Wednesday, July 9, 2008

To Blog or Not to Blog?

I write YA fiction on a blog, mainly because the illusion of having an audience motivates me to write. Does this hurt my chances of publication later because the writing has been public already? Or is there a point in the project when it is wise to remove the work or stop further posting? Is it necessary to disclose to potential publishers that the work is up on a blog? I'd love to hear your opinion on this, or if there are any established industry rules on publishing previously blogged fiction.
I (like many of my colleagues) am not completely familiar with all the implications of blog-to-book publishing. But I think Julie and Julia was originally published in blog form, yes? The publisher may want you to limit the blog's content as the book approaches publication, but I think we're all aware of the (cheap!) publicity possibilities of connecting with the internet community. You should let the publisher know that you're blogging, and give them some idea of how long and what kind of traffic you're getting.

7 comments:

Kristi Holl said...

This is certainly something that has changed over the years. I recall getting rejections on short pieces because it was considered "already published" if you could find it online anywhere. The most publishers would offer was reprint rights. Apparently "blooks" are changing the way publishers look at material already posted somewhere. Interesting!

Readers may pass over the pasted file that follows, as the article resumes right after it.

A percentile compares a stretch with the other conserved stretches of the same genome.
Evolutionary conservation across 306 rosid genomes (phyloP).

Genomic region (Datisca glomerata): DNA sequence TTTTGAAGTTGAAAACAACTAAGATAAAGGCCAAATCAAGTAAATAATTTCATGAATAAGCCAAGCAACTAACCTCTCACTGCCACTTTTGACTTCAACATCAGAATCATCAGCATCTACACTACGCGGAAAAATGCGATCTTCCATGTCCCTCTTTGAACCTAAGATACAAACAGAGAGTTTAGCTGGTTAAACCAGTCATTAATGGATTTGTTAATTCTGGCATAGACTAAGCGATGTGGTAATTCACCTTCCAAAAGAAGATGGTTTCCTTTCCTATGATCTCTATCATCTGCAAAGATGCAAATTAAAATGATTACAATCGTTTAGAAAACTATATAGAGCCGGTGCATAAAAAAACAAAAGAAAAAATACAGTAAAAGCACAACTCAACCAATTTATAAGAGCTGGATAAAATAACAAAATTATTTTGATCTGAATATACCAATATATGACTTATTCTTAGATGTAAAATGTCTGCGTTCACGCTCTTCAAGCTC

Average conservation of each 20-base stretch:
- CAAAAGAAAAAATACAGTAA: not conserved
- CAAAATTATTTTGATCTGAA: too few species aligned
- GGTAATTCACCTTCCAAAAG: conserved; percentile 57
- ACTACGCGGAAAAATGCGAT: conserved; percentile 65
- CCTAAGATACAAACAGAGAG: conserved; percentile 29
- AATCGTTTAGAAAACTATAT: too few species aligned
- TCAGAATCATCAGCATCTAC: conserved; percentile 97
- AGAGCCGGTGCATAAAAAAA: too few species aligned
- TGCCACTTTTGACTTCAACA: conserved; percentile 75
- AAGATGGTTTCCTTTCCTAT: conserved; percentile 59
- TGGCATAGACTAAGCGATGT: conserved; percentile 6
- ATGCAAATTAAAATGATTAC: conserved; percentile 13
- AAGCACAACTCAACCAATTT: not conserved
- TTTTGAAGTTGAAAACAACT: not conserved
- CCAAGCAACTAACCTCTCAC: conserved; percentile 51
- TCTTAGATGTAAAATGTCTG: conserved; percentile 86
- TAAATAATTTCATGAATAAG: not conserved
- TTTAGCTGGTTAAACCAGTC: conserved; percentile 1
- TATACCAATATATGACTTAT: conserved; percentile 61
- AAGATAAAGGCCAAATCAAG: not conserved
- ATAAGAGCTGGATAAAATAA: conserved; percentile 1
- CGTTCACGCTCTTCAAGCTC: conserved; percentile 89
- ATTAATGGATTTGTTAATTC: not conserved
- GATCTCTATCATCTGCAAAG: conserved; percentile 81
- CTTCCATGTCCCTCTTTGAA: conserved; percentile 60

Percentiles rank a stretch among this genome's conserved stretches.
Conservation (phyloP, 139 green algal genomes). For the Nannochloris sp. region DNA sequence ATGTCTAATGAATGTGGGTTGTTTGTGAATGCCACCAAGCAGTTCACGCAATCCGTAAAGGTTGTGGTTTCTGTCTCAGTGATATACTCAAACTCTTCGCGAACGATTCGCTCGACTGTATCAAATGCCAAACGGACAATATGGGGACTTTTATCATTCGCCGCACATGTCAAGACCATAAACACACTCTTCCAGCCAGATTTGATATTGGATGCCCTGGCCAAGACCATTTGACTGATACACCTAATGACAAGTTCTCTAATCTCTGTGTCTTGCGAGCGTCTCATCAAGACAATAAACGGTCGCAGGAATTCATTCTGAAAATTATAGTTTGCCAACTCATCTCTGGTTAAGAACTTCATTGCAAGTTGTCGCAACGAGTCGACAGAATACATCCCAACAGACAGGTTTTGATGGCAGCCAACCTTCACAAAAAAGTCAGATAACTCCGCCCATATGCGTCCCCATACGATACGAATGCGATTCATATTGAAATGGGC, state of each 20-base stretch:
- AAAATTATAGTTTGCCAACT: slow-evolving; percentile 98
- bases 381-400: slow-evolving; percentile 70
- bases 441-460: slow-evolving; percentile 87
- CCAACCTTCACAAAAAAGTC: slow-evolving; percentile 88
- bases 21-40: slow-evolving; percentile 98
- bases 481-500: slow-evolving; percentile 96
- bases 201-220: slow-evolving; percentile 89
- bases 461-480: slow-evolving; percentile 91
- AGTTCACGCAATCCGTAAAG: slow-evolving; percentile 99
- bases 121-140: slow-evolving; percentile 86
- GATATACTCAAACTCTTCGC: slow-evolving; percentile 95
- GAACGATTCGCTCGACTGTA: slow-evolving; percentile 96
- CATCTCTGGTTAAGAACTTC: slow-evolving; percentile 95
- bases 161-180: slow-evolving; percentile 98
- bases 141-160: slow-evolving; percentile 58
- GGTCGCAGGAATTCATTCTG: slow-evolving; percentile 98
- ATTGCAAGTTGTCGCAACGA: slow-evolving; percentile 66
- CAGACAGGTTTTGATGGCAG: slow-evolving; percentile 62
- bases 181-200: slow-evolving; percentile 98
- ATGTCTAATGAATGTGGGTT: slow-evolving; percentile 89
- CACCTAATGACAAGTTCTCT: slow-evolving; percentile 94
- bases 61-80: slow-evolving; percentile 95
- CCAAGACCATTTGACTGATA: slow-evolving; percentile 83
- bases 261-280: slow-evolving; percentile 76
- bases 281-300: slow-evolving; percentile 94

Wendy said...

This might in part depend on to what extent your blog is cultivating a readership, since you say you write it because "the illusion of having an audience" is helpful. If you don't have any regular readers (or only a very few), then your blog is more a writing tool than anything else. It's the platform--the built-in readership--that's of most interest to publishers when it comes to blogs, and if you don't really have that, then your blog is not going to be a significant selling point when you try to publish a book.

I agree with EA here: you can tell a prospective agent or publisher that your work is online in blog form, especially if your audience is more than an illusion.